Long before I hang your picture
on the wall (the nail was rusty), before I drink
this wine we bought together on holiday, I will
hang up my heavy coat and my hope
at the door; write my name with yours in the leaves
of this book where it will not be forgotten.
I have already forgotten
the taste of your name on my lips. My picture
of you is fading. When it leaves
I will have only my reflection in this drink.
When you said my name it sounded like hope.
I write the formula: hope equals desire plus will.
You’ll do what you will
and you will have forgotten
the way we lay together and I traced out hope
and desire on your skin, a picture
of the ship named Future and christened with a drink
of champagne; but every ship leaves.
The only word that never leaves
is the one in this book. Will
you read it, nightly, alone with a drink
on the table beside you, forgotten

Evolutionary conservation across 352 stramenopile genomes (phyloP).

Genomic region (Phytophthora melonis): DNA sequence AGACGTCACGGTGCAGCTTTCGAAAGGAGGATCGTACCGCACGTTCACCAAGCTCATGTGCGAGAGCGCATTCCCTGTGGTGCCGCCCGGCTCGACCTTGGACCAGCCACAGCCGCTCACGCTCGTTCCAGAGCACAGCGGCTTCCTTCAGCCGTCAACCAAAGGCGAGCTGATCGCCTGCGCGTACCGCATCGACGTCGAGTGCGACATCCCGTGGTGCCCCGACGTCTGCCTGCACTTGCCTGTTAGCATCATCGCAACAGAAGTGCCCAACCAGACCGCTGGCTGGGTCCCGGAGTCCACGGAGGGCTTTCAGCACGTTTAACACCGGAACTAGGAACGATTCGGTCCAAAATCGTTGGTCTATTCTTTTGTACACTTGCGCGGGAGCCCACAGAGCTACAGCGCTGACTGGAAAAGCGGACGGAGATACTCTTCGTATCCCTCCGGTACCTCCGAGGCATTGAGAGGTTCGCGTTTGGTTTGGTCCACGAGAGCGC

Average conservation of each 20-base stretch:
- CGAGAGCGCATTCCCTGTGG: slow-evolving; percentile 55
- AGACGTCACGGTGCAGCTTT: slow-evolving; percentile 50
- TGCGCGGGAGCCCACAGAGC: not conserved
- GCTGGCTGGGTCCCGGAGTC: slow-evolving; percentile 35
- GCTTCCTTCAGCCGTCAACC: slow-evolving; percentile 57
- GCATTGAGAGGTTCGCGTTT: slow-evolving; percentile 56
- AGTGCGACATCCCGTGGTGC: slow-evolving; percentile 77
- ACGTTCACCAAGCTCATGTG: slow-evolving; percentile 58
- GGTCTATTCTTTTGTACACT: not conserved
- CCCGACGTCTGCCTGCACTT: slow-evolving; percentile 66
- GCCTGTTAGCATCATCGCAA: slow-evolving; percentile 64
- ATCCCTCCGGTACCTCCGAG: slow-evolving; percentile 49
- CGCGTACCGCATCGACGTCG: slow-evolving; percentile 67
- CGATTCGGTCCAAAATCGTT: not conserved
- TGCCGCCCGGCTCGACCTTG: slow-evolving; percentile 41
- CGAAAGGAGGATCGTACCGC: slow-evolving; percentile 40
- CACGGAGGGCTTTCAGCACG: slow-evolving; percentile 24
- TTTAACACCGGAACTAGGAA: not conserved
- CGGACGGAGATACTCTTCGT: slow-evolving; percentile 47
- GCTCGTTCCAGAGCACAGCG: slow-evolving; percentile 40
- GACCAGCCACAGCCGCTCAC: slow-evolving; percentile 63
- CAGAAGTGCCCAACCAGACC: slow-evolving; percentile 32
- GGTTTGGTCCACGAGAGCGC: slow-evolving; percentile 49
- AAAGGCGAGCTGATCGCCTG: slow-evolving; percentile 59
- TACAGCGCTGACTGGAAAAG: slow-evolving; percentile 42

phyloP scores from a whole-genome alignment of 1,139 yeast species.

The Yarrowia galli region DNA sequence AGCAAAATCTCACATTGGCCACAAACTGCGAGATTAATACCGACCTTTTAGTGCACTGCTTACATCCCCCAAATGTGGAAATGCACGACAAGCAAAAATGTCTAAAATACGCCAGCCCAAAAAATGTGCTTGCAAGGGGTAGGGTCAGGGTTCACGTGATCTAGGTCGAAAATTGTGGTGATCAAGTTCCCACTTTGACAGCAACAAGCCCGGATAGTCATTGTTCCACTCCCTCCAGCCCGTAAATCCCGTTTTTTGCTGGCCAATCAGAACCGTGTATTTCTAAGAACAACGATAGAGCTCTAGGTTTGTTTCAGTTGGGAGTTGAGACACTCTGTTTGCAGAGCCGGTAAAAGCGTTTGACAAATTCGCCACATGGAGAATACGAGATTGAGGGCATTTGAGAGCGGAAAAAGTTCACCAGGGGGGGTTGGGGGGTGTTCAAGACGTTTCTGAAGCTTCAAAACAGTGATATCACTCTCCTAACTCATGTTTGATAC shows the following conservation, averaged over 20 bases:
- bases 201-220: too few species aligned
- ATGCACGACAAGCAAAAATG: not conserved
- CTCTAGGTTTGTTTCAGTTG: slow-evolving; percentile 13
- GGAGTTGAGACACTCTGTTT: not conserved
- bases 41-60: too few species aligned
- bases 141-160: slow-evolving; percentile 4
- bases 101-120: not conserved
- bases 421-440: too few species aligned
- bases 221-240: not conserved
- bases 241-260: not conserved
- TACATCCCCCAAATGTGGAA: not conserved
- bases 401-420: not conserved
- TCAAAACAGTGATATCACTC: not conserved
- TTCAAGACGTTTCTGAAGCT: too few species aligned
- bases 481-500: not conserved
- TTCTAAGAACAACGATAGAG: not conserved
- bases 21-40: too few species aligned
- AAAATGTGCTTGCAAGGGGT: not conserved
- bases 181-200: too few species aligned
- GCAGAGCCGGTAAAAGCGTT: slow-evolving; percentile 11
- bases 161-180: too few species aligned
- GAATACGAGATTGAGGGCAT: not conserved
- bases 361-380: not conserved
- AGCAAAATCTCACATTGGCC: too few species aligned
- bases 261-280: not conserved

as you turn the pages, memorize each picture,
find my bookmark next to the woodcut titled Hope?
I have no more dreams, only hope
and a cold promise. Like you, the rest leaves
me staring at the picture
of myself in a dark window, waiting for the sun that will
undraw this image of me; I have forgotten
if you stood here too, waiting for rain to drink.
I would pour you through my fingers like sand, drink
your voice and fill my hollow spaces with hope.
It cannot be that I am forgotten,
one more shape drifted among the crisp leaves
of lonely autumn. You will
fly home; your shape will complete the picture.
If hope is the thing with feathers, then it can fly. It leaves
me in this forgotten room. When will you
return? A dry and solemn drink, your picture.
A widow’s walk is an architectural feature that was said to be a convenience for the wives of sailors, who could watch from these rooftop perches for their lovers to return. Wikipedia swears that ain’t so, but I love the legend better than Italianate architecture and it’s my poem, so there.